The city’s top accomplishments in 2012 included five new police cars and 24 new housing permits, which is 24 more than in 2011.
Revenue was up by about $850,000 more than expected, while expenses came in at $1 million less than in the $13.8 million budget the Powder Springs City Council adopted in June.
The city planned for about $307,000 in revenue from a new $3 monthly stormwater fee adopted to cope with rainwater running off hard surfaces into storm drains.
Vaughn said during her State of the City address at the city’s Ford Center that the fees pay for labor-intensive federal and state mandates.
“We are required to map the entire stormwater system. We are required to conduct annual inspections,” she told about 60 attendees. “It is definitely a full-time job for several people. By the time they finish, they have to start all over again.”
But the city’s water department came under fire during the question-and-answer period, when resident Aundree Kellam said she hadn’t been paid what the city owed her.
“There was a leak. We had it repaired. We filled out the form to get the credit,” she said.
Kellam said she was also irked at still being billed for a water line she disconnected in September.
“I’m off on Mondays. I’m more than willing to volunteer my time to straighten this out,” she said. “I want this department to function.”
City Manager Brad Hulsey responded that the city is behind in issuing leak credits.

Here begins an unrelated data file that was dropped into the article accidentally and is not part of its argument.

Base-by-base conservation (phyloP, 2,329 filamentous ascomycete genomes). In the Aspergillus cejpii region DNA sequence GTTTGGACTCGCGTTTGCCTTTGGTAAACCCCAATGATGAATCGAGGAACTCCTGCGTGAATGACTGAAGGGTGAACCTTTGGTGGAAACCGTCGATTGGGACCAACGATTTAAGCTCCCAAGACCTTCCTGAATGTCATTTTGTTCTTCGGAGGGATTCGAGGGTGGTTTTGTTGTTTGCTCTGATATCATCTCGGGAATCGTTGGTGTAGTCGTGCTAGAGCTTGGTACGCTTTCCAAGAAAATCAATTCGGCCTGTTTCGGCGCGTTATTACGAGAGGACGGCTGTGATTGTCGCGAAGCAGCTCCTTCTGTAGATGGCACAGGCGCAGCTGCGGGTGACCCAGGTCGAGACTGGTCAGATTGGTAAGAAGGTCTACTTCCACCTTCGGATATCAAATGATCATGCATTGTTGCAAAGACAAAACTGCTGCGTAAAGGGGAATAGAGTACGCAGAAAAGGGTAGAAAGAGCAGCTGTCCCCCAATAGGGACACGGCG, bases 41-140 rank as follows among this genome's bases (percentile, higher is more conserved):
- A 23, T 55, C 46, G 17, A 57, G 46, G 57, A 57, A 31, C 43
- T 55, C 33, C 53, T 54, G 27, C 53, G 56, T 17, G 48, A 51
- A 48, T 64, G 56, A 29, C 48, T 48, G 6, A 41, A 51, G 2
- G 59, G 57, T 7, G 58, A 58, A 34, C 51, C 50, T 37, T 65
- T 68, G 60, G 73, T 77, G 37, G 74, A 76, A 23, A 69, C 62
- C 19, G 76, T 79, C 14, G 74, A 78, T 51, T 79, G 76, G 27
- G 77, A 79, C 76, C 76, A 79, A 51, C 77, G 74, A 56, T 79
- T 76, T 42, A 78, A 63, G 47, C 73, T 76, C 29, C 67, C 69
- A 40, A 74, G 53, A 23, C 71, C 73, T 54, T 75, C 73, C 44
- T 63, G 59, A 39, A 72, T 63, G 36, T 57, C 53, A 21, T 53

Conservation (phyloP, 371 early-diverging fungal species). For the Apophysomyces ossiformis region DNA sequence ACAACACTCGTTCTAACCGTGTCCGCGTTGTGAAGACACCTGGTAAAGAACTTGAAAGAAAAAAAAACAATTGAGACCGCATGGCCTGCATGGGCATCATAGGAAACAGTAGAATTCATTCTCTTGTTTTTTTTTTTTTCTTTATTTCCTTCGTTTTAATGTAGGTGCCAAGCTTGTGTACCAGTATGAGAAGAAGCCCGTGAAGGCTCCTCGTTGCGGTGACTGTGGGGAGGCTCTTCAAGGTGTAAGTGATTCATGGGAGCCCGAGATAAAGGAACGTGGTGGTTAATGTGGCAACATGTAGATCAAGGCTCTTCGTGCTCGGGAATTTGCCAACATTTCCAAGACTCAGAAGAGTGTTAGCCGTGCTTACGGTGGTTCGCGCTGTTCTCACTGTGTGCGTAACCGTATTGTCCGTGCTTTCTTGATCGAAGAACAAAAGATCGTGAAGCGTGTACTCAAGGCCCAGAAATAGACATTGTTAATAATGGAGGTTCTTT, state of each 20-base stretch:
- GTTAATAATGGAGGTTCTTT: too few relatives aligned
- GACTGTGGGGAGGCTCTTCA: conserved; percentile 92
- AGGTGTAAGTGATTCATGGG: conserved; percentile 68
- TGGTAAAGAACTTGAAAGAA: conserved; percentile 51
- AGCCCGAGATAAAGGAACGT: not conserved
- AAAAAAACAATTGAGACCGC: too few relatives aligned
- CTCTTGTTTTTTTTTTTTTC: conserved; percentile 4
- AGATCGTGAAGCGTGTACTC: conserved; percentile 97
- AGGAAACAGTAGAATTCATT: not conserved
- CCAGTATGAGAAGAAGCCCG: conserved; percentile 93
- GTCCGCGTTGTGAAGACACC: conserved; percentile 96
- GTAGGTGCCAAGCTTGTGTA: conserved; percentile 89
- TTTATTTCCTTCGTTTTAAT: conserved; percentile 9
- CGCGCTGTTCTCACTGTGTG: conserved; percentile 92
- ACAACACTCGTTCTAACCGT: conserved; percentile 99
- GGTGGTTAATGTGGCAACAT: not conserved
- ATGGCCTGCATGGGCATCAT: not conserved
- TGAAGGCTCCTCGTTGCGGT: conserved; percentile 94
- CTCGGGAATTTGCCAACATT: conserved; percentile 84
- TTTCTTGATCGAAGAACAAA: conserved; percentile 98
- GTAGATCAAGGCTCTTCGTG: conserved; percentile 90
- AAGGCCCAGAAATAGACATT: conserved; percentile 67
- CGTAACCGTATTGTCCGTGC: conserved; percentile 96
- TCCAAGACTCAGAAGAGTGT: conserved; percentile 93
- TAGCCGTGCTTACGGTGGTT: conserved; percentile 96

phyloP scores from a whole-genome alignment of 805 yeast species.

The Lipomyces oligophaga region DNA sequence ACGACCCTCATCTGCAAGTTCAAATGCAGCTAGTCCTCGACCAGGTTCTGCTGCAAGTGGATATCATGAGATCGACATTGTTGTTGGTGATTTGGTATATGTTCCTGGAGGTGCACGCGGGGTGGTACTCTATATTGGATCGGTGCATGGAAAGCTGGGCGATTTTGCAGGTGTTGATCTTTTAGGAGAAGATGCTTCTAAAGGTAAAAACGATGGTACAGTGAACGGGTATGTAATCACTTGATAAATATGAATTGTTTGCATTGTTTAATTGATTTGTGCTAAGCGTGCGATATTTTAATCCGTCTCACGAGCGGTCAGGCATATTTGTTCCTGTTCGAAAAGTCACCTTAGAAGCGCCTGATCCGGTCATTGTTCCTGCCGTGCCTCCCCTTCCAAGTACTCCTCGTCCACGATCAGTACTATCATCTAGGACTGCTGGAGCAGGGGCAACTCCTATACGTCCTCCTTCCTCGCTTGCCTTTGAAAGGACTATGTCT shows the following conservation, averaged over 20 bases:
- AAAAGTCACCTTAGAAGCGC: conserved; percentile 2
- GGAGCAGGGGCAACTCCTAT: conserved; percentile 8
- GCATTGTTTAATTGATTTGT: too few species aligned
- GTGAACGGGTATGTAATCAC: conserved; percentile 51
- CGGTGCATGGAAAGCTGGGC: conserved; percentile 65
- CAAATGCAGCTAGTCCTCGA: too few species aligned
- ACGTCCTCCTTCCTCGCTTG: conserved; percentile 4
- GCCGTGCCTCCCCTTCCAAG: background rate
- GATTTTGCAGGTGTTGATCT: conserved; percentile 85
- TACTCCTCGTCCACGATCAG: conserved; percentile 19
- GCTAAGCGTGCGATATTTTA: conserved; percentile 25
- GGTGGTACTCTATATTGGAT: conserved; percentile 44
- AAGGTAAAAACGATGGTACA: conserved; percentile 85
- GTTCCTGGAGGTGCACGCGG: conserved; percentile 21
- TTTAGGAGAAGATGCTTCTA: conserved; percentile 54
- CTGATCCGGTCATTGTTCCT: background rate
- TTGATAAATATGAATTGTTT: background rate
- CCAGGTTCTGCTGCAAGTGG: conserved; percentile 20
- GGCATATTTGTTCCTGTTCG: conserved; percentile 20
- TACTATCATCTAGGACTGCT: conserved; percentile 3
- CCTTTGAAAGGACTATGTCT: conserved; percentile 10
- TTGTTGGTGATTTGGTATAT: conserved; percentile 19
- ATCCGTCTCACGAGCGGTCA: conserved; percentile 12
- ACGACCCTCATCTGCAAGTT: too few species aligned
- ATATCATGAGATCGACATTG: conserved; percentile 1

“We have been for quite some time. I’ve made that a priority,” he said.
Leaky pipes and broken water mains led to a “modified” water rate structure, Vaughn said, which put businesses on the same sliding scale of water usage as residents.
“The city does have an aging infrastructure,” she said.
It causes headaches for residents and business owners, who become alarmed at seeing brown water come out of their taps.
“It’s caused by various factors,” said Public Works Director Greg Ramsey. “Sometimes it’s a water main break. We’ve been having a lot of those.”
The breaks underscored a breakdown in how the city alerts its utility customers.
“We run into a problem with communication all the time,” Ramsey said. “When we have an emergency, there’s several thousand customers impacted and we have no way to get the word out. What we do is try to fix it as quick as we can.”
The city’s six bridges also need attention, Vaughn said.
“GDOT and Croy Engineering evaluated area bridges and identified certain deficiencies, the most serious being the bridge on Powder Springs Road over the Silver Comet Trail,” she said.
Don Hix, the Croy Engineering project manager, said they’re taking precautions until the 60-year-old bridge can be replaced this summer.
“It’s weight-restricted,” he said.
Hulsey said after the meeting the bridge is “nearing the end of its useful life,” but is “not in imminent danger of falling.”
Other accomplishments for 2012, Vaughn said, included a renovated courthouse, stream cleanups and the near-completion of 2005 SPLOST projects.
Ahead for 2013 are a new theater at the Ford Center, more sidewalks and special events like the city’s 175th anniversary on Oct. 5.